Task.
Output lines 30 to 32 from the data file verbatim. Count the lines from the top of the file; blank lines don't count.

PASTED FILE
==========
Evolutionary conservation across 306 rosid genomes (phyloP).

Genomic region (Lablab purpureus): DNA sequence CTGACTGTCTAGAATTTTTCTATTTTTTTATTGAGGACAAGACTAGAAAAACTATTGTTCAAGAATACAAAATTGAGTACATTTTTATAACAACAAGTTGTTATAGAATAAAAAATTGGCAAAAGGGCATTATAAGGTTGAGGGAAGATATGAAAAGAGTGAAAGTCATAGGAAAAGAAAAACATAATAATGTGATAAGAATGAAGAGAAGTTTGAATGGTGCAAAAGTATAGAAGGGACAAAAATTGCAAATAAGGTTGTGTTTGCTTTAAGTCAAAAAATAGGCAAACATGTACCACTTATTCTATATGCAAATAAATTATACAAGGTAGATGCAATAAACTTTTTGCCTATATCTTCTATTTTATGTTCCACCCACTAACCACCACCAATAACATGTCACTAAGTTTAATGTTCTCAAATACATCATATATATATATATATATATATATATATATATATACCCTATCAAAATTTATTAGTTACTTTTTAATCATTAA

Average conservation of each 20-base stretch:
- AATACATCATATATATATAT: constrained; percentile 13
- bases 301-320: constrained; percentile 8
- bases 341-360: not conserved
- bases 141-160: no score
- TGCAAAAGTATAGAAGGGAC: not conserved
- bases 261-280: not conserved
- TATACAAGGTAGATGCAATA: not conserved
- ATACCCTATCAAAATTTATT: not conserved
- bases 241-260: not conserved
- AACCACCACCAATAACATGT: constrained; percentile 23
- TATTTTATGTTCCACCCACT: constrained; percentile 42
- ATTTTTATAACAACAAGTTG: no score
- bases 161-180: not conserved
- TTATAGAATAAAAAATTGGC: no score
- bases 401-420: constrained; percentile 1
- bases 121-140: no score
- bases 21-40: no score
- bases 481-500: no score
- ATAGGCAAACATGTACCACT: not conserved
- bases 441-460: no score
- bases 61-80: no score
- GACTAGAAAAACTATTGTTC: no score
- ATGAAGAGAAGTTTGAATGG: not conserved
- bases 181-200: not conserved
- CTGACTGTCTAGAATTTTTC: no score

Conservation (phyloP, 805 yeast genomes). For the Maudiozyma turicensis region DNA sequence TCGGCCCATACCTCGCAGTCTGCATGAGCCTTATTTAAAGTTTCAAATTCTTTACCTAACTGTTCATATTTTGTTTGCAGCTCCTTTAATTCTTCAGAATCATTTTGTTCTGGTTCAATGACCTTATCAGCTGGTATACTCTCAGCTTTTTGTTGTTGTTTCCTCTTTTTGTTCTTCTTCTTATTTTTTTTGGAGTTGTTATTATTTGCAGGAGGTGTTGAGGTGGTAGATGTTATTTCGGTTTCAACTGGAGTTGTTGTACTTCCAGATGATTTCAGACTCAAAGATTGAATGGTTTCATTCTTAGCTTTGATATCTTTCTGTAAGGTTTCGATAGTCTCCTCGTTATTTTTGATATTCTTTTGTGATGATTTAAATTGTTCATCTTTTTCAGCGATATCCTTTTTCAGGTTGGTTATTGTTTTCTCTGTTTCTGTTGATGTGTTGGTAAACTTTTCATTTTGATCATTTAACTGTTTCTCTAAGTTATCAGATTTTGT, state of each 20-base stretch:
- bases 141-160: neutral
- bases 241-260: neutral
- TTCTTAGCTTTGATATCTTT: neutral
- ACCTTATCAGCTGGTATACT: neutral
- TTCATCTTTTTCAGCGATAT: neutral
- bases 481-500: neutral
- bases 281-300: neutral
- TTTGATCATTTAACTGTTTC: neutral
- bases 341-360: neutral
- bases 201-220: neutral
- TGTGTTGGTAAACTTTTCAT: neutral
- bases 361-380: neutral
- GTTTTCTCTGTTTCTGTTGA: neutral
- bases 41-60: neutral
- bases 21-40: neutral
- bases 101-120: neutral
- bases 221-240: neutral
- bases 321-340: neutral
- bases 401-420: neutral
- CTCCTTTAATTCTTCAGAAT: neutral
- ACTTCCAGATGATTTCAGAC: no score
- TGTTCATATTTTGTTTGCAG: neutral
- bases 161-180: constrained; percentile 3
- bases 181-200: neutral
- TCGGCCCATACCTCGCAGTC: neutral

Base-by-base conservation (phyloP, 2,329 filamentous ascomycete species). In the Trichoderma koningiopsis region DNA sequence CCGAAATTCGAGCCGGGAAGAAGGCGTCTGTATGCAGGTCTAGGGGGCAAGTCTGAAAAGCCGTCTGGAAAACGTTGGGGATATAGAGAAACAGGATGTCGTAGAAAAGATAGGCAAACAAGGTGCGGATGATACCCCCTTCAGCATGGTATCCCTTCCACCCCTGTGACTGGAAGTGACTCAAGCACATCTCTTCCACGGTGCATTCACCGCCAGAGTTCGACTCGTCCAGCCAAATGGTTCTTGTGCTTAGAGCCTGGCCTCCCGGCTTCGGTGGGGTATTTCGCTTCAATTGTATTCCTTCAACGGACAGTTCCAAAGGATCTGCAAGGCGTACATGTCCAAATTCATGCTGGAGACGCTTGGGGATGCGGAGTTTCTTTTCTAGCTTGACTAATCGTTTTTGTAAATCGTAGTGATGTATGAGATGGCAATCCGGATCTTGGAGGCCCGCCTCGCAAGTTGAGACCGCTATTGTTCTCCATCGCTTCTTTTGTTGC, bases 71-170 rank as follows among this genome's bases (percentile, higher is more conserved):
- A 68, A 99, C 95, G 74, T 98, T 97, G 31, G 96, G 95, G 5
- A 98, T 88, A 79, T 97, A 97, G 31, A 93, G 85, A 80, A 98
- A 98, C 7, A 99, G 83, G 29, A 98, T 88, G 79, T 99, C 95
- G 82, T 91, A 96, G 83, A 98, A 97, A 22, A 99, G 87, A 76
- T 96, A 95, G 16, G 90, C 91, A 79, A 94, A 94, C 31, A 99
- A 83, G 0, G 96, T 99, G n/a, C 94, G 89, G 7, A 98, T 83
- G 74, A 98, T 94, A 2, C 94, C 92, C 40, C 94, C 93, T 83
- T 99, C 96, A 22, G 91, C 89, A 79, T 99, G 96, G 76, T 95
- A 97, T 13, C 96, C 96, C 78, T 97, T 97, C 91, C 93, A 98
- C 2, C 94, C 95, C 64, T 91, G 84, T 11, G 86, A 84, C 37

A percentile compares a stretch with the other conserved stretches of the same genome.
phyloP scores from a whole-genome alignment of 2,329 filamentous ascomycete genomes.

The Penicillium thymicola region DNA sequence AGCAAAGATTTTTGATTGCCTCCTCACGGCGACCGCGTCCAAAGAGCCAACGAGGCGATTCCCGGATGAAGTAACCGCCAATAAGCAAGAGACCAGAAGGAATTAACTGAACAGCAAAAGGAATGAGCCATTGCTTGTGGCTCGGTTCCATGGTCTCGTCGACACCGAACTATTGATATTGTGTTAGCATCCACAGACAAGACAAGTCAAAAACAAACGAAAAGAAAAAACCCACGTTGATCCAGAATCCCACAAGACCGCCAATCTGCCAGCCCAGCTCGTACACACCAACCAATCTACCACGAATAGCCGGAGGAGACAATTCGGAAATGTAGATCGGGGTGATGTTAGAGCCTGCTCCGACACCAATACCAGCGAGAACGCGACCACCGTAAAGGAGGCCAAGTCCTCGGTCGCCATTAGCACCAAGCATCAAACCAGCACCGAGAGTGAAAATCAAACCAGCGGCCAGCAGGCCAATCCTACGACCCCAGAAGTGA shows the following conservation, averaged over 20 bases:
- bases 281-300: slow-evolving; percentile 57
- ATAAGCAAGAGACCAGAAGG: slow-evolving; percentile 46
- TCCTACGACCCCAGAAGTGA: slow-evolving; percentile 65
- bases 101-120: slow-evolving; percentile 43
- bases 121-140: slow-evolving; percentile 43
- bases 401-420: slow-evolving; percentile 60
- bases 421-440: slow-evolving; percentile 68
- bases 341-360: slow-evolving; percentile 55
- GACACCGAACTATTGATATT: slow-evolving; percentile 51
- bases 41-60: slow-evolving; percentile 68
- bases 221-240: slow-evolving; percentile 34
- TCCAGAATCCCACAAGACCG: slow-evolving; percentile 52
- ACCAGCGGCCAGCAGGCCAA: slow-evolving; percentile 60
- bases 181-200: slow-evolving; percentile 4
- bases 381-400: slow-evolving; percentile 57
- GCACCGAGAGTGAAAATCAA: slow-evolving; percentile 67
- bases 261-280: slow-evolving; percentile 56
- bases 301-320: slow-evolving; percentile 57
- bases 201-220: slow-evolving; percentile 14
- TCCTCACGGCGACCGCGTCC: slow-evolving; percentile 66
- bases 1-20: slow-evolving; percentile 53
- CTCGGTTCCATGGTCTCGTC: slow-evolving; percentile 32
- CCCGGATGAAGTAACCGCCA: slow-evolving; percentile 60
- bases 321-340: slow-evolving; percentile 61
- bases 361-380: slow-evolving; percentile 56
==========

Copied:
- bases 141-160: neutral
- bases 241-260: neutral
- TTCTTAGCTTTGATATCTTT: neutral